"It is not the fault of your American policemen," Zeitenhausen had said. "It is the fault of your politicians who kiss the arsch of the so called minorities, the blacks and the browns who have already wrecked your nation with violence. It will become worse, with riots in all your cities. It will happen because you Americans do not know how to control the savages in your midst. There is nothing more destructive to any society that the unequal philosophy of 'equal rights,' which conveniently ignores equal responsibility. American, your nation has already been invaded. The 'Hun' is already in your midst."
Camellion agrees: "Liberals always condemn violently anyone who disagrees with their bigoted doctrines."

With Rosenberger needing to describe every gun being used and the caliber of everyone's ammunition - he did this much less in the earlier books, so I assume this was the trend in the industry - the action scenes get a bit clogged:
The Death Merchant jumped back in time. A wave of 5.56 x 45mm (or .223 Remington) and 7.62mm x 25 Tokarev projectiles flooded over the two doors and turned the thick glass into a million pieces of sharp fragments. ...

Weapons consisted of a Heckler & Koch MP 5K sub-machine gun ... and a P-38 Walther autopistol, with five spare magazines. ... [T]he German agents carried autoloaders of various makes, all Walthers, P9Ss, PSPs and VP70Zs. Conversely, the Company men carries pistols of non-German manufacture. Arnold Stipe was armed with two 9mm Berettas. Wittleborn carried two 9mm Colt Commanders, Cutler two Safari Arms .45 Enforcers in the side pockets of his fatigues. ... The Death Merchant carried not only a MP 5K SMG ... but a .44 "Backpacker" Auto Mag in a belt holster and two .45 MatchMakers ... He also carried a hand-held Model AM-180 short-barrelled .22 SMG.

The night "was as black as the inside of a barrel buried in concrete".

The barn was "deserted - as empty as the head of a Russian peasant".

Jablonsky: "a Czech so fat he must have left stretch marks on any vehicle he entered".

"Kurk Gnagi, who had a face like a scrambled egg ..."

"Ridiculous! That pig farmer from Mother Russia is better dressed than any of us. How does a peasant from the land of the red oink-oink rate a suit from an exclusive men's shop in London's Savile Row?"

"The sows in the barnyard of the Soviet Union tend to be as lumpy (in the wrong places) as a flophouse mattress."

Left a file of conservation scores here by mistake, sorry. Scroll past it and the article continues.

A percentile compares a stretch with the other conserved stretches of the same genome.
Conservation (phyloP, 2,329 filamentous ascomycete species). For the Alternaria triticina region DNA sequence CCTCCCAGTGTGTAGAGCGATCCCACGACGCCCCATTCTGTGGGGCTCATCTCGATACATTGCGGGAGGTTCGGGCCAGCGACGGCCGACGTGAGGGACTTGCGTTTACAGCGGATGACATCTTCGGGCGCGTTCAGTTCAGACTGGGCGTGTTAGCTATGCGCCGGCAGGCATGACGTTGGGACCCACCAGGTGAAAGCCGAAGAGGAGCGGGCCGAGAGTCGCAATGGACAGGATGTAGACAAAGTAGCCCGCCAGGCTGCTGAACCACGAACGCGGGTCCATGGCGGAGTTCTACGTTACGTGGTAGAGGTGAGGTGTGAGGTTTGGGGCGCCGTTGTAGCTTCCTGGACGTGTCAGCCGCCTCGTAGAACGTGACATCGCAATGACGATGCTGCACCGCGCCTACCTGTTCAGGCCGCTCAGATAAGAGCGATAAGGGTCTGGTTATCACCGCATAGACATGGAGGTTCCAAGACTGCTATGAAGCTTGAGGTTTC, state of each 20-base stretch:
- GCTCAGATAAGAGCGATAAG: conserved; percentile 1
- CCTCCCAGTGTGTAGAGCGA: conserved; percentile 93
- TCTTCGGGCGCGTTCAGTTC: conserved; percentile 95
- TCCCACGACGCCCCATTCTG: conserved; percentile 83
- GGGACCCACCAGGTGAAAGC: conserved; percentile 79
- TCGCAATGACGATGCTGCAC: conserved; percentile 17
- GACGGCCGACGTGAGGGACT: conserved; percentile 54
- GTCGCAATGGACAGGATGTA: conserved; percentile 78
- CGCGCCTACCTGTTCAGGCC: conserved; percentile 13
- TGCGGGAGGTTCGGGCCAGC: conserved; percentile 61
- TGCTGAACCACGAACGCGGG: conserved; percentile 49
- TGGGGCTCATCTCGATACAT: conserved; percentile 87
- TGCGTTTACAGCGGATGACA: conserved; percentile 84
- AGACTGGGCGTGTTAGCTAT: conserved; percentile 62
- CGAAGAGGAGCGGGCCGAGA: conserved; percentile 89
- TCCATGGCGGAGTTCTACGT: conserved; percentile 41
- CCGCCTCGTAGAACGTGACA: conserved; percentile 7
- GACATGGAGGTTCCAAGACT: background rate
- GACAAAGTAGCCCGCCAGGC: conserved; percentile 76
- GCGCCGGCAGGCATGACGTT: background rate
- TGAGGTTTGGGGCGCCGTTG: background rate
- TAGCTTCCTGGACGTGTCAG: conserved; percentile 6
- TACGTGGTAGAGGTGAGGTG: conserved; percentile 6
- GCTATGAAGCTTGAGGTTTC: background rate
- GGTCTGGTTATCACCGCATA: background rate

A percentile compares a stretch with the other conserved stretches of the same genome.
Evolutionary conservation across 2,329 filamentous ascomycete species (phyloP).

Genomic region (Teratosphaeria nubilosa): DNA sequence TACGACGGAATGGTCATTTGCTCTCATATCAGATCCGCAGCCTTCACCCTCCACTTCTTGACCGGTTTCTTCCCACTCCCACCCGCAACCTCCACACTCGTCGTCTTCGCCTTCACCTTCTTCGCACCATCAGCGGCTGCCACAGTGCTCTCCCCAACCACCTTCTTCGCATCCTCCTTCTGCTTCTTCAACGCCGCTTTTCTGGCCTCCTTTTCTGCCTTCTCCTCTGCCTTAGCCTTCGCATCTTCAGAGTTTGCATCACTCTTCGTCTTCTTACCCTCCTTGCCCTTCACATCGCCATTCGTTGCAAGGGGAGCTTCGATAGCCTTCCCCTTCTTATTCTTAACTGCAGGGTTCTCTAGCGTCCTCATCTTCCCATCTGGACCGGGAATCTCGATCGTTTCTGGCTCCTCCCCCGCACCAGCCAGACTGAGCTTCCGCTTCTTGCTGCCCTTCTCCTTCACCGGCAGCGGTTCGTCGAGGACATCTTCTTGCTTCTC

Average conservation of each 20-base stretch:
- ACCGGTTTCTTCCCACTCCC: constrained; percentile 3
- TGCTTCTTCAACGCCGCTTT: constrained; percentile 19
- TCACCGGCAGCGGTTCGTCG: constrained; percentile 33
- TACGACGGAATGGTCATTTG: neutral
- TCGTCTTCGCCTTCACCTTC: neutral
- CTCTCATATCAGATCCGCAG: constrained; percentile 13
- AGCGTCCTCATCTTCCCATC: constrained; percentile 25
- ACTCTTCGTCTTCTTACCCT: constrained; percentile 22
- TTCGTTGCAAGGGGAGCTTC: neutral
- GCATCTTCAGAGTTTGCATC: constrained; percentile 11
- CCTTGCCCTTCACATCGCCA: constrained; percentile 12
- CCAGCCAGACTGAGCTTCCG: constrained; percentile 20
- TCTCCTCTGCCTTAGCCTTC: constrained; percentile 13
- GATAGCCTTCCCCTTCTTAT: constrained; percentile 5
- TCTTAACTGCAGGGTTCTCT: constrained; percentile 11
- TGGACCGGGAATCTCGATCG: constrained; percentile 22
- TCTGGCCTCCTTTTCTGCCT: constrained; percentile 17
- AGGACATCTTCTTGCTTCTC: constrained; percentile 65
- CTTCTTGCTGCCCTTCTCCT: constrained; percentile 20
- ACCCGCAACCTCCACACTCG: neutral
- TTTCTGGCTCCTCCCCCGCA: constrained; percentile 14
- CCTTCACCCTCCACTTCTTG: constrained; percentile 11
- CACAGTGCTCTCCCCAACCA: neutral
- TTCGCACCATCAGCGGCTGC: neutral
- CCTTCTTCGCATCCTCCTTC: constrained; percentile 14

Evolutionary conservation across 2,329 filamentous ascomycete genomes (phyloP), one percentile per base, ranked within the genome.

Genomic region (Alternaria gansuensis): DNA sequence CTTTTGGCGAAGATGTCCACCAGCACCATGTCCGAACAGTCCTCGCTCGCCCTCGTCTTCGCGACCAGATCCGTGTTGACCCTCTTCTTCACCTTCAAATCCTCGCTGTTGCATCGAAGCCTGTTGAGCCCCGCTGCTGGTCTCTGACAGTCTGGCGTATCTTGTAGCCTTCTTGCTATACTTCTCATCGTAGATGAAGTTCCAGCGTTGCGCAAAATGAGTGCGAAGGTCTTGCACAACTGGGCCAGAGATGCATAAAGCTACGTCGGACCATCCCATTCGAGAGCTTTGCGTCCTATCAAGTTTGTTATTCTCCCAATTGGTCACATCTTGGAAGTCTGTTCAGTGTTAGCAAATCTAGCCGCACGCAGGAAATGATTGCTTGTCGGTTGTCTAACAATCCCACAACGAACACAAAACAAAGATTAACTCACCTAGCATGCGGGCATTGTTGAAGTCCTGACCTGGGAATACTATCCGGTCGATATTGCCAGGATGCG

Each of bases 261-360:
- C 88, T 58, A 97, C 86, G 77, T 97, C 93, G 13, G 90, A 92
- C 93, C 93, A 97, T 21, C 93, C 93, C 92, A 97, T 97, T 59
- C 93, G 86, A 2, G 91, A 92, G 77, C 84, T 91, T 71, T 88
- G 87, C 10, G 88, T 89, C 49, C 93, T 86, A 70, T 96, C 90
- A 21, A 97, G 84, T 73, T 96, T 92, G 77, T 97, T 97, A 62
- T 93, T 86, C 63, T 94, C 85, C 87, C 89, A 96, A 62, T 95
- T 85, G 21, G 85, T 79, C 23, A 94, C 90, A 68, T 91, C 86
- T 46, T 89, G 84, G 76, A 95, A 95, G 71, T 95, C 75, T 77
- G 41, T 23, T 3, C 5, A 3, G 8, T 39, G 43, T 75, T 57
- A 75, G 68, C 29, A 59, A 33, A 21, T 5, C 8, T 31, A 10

"Our consciousness is only a value that permits but a few drops of awareness to trickle through, just as much as is necessary for us to stay alive on this particular little dot of a planet - without our going stark raving mad!"

Sunday, June 28, 2015

Death Merchant #49: Night Of The Peacock

The Death Merchant is in South Yemen, trying to stop Colonel Qahtan al Bin Shaabi (of the People's Democratic Republic of Yemen) from collaborating with various Russian officials on a possible invasion and annexation of North Yemen. Richard Camellion, who claims to abhor racism of any type, is tasked to battle what he refers to as terrorist "sand crabs" in the Middle East.

Night of the Peacock opens with Camellion sneaking up on Rabadh Yahya Tabriz's desert camp. The goal is to assassinate Tabriz, the leader of the Dasni (or Yezidis), who is expected to offer military support to Shaabi. Shaabi needs the Dasni rebels on his side when he attacks North Yemen, and the Soviets need Shaabi and his Marxist goons in an ultimate move against Saudi Arabia. Author Joseph Rosenberger helpfully offers a ton of background information on Yemeni history, outlining the succession of governments, and various coups and actions.

Camellion (as a representative of the CIA) is working with members of Sons of the Falcon, an underground organization in South Yemen, and one that is virulent anti-Shaabi. However, although Camellion and his men kill a few Dasni guards, they are unable to get Tabriz. So they hot-foot it away from the village of Danikil and fly back to Riyadh to discuss their next moves.